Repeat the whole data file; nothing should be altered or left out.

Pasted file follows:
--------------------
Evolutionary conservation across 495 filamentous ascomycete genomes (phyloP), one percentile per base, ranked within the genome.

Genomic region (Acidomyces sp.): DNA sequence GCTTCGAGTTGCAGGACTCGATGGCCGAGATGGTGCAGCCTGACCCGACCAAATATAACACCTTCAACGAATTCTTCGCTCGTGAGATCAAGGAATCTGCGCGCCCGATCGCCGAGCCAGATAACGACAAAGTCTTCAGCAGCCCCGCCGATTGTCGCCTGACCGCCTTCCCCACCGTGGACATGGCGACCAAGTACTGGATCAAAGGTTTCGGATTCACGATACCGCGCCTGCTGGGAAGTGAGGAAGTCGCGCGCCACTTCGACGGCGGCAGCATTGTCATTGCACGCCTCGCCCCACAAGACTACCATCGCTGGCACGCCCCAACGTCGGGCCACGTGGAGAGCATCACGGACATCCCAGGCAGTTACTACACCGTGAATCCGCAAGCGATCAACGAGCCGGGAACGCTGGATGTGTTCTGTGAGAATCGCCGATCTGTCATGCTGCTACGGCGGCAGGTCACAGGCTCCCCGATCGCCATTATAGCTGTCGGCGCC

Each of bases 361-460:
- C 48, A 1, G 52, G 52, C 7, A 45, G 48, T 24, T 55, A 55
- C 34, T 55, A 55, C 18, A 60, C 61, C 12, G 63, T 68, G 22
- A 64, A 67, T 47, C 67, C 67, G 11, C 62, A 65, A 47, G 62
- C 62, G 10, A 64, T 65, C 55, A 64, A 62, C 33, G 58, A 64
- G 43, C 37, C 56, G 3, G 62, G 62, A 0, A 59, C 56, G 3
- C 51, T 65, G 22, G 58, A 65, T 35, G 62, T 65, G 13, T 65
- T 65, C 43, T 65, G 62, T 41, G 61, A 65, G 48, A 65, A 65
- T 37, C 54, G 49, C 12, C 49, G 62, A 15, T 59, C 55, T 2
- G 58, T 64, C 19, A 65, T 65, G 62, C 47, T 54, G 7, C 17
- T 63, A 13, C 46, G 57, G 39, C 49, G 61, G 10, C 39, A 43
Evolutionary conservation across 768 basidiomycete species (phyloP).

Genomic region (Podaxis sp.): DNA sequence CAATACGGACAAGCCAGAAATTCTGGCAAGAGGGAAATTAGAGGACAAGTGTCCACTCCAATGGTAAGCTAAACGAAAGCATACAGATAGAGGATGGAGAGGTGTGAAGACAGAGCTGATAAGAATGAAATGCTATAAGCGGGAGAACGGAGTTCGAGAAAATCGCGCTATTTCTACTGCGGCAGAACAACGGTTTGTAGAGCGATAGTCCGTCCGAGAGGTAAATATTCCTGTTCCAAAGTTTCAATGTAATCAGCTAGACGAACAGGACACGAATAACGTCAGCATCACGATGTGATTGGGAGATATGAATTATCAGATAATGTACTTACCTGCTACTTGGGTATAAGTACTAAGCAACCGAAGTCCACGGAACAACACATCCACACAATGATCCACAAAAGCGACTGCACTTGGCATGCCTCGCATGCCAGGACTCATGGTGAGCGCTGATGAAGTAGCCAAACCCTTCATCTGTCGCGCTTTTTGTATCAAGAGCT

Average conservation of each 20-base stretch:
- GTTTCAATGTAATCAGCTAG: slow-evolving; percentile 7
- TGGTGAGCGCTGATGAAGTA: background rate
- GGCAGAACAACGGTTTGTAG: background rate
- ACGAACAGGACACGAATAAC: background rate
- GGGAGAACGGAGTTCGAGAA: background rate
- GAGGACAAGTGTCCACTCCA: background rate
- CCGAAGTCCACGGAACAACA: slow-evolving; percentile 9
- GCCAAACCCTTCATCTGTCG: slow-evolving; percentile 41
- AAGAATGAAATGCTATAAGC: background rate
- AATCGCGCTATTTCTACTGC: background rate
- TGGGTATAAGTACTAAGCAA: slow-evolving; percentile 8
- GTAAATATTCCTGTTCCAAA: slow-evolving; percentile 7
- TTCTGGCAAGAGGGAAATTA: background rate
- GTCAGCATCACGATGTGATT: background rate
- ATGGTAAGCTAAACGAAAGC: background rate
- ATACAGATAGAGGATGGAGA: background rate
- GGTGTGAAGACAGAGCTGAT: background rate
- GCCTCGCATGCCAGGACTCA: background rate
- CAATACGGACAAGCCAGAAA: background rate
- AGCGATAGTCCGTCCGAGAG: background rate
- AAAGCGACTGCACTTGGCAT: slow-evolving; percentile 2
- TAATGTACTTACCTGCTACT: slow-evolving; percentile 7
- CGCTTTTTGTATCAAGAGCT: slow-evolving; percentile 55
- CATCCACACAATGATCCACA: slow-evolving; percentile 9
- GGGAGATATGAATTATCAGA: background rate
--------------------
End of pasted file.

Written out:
Evolutionary conservation across 495 filamentous ascomycete genomes (phyloP), one percentile per base, ranked within the genome.

Genomic region (Acidomyces sp.): DNA sequence GCTTCGAGTTGCAGGACTCGATGGCCGAGATGGTGCAGCCTGACCCGACCAAATATAACACCTTCAACGAATTCTTCGCTCGTGAGATCAAGGAATCTGCGCGCCCGATCGCCGAGCCAGATAACGACAAAGTCTTCAGCAGCCCCGCCGATTGTCGCCTGACCGCCTTCCCCACCGTGGACATGGCGACCAAGTACTGGATCAAAGGTTTCGGATTCACGATACCGCGCCTGCTGGGAAGTGAGGAAGTCGCGCGCCACTTCGACGGCGGCAGCATTGTCATTGCACGCCTCGCCCCACAAGACTACCATCGCTGGCACGCCCCAACGTCGGGCCACGTGGAGAGCATCACGGACATCCCAGGCAGTTACTACACCGTGAATCCGCAAGCGATCAACGAGCCGGGAACGCTGGATGTGTTCTGTGAGAATCGCCGATCTGTCATGCTGCTACGGCGGCAGGTCACAGGCTCCCCGATCGCCATTATAGCTGTCGGCGCC

Each of bases 361-460:
- C 48, A 1, G 52, G 52, C 7, A 45, G 48, T 24, T 55, A 55
- C 34, T 55, A 55, C 18, A 60, C 61, C 12, G 63, T 68, G 22
- A 64, A 67, T 47, C 67, C 67, G 11, C 62, A 65, A 47, G 62
- C 62, G 10, A 64, T 65, C 55, A 64, A 62, C 33, G 58, A 64
- G 43, C 37, C 56, G 3, G 62, G 62, A 0, A 59, C 56, G 3
- C 51, T 65, G 22, G 58, A 65, T 35, G 62, T 65, G 13, T 65
- T 65, C 43, T 65, G 62, T 41, G 61, A 65, G 48, A 65, A 65
- T 37, C 54, G 49, C 12, C 49, G 62, A 15, T 59, C 55, T 2
- G 58, T 64, C 19, A 65, T 65, G 62, C 47, T 54, G 7, C 17
- T 63, A 13, C 46, G 57, G 39, C 49, G 61, G 10, C 39, A 43
Evolutionary conservation across 768 basidiomycete species (phyloP).

Genomic region (Podaxis sp.): DNA sequence CAATACGGACAAGCCAGAAATTCTGGCAAGAGGGAAATTAGAGGACAAGTGTCCACTCCAATGGTAAGCTAAACGAAAGCATACAGATAGAGGATGGAGAGGTGTGAAGACAGAGCTGATAAGAATGAAATGCTATAAGCGGGAGAACGGAGTTCGAGAAAATCGCGCTATTTCTACTGCGGCAGAACAACGGTTTGTAGAGCGATAGTCCGTCCGAGAGGTAAATATTCCTGTTCCAAAGTTTCAATGTAATCAGCTAGACGAACAGGACACGAATAACGTCAGCATCACGATGTGATTGGGAGATATGAATTATCAGATAATGTACTTACCTGCTACTTGGGTATAAGTACTAAGCAACCGAAGTCCACGGAACAACACATCCACACAATGATCCACAAAAGCGACTGCACTTGGCATGCCTCGCATGCCAGGACTCATGGTGAGCGCTGATGAAGTAGCCAAACCCTTCATCTGTCGCGCTTTTTGTATCAAGAGCT

Average conservation of each 20-base stretch:
- GTTTCAATGTAATCAGCTAG: slow-evolving; percentile 7
- TGGTGAGCGCTGATGAAGTA: background rate
- GGCAGAACAACGGTTTGTAG: background rate
- ACGAACAGGACACGAATAAC: background rate
- GGGAGAACGGAGTTCGAGAA: background rate
- GAGGACAAGTGTCCACTCCA: background rate
- CCGAAGTCCACGGAACAACA: slow-evolving; percentile 9
- GCCAAACCCTTCATCTGTCG: slow-evolving; percentile 41
- AAGAATGAAATGCTATAAGC: background rate
- AATCGCGCTATTTCTACTGC: background rate
- TGGGTATAAGTACTAAGCAA: slow-evolving; percentile 8
- GTAAATATTCCTGTTCCAAA: slow-evolving; percentile 7
- TTCTGGCAAGAGGGAAATTA: background rate
- GTCAGCATCACGATGTGATT: background rate
- ATGGTAAGCTAAACGAAAGC: background rate
- ATACAGATAGAGGATGGAGA: background rate
- GGTGTGAAGACAGAGCTGAT: background rate
- GCCTCGCATGCCAGGACTCA: background rate
- CAATACGGACAAGCCAGAAA: background rate
- AGCGATAGTCCGTCCGAGAG: background rate
- AAAGCGACTGCACTTGGCAT: slow-evolving; percentile 2
- TAATGTACTTACCTGCTACT: slow-evolving; percentile 7
- CGCTTTTTGTATCAAGAGCT: slow-evolving; percentile 55
- CATCCACACAATGATCCACA: slow-evolving; percentile 9
- GGGAGATATGAATTATCAGA: background rate